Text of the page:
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Thursday, July 24, 2014

Fire forces family to move

Friday, February 4, 2011

(Photo)
Ginny Keel, 17, is comforted by her grandparents, Margaret and Ron Hicks, immediately after she's told one of her pets died in their house fire. She and other children had a guinea pig and two hamsters.
The grandfather of five youngsters in an extended family -- forced from their apartment on Fourth Avenue -- has faith that his church can help them bounce back from a Wednesday afternoon fire near Harmon Park.

"I know my church will help," Ron Hicks, a member of New Life Community Church on Easy Street, said standing in front of the two-unit apartment house as Lewisburg firefighters rolled hoses for their place on three fire trucks that responded to the blaze.

Hicks' wife, Margaret, said, "It won't bring pictures of memories back, but they're going to need help."

Grandfather Hicks acknowledged that the New Life congregation is small, so the Rev. Terry Mills, an employee of Sloan Ford, could be a conduit for additional assistance.

Nearby, tears stained the cheeks of Ginny Keel, daughter of Paul Keel, when she was handed the lifeless body of one of the family pets wrapped in a towel. The Keel children: Ginny, 17; Hunter, 13; Haley, 5; and Jennifer Chunn, 17, and Shawn Wray, 9, had one guinea pig and two hamsters.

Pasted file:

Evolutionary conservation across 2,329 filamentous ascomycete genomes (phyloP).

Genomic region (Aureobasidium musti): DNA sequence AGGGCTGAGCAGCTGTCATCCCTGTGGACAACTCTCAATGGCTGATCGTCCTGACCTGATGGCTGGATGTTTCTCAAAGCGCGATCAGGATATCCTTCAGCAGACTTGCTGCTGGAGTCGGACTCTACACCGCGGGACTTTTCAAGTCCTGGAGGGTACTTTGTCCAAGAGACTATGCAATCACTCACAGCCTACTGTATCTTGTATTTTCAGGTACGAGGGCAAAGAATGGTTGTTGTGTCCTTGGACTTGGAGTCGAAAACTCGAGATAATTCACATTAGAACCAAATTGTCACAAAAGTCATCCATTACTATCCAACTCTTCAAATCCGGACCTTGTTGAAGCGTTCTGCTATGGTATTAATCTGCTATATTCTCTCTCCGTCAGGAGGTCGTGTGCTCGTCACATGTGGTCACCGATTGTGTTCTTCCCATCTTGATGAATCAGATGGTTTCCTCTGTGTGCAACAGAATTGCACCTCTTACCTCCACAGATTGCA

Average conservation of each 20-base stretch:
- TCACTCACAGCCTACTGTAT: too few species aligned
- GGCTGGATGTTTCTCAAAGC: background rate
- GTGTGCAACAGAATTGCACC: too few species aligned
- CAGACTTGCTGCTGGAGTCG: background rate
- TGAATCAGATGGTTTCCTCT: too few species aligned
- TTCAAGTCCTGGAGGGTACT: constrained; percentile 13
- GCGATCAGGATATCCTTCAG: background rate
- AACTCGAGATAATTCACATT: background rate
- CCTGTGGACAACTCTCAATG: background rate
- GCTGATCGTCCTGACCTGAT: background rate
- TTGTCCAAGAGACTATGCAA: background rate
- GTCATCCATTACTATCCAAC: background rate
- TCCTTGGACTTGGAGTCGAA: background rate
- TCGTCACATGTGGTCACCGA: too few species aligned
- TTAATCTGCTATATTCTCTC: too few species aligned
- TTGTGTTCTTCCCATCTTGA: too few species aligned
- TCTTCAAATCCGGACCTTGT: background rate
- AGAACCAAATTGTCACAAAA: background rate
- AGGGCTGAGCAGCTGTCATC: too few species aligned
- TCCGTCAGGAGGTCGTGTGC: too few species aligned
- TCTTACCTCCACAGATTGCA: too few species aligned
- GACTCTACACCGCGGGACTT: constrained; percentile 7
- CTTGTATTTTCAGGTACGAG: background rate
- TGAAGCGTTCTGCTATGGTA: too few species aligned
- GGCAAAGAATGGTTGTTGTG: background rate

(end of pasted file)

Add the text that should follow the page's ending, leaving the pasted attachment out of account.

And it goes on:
"They are their babies," Margaret Hicks said.

Paul Keel, 46, the head of the household, is engaged to be married to Mona Wray, they said.

"I could see the flames coming out the window," College Street resident Kristy Harlan, 34, said from her driveway near the apartment house back yard. "It's sad," Harlan said for her friends.

She knows Anthony McMillan who was living on the other side of the building that burned. McMillan said he thought the fire's origin might have been electrical.

McMillan and Clarence Fleming, 37, said they were residents of the "B Side" of the building. Fleming moved there from Chapel Hill and was talking with the landlord's son, Garry Love II, who manages the property for his father.

The Loves have owned the building for 2-3 years, the son said.

James Barron, the local Red Cross officer, was present to help the residents find temporary lodging. Love said he and his father have other units that were available.

Fire Chief Larry Williams said he believes the apartment house remains structurally sound, so it could be repaired.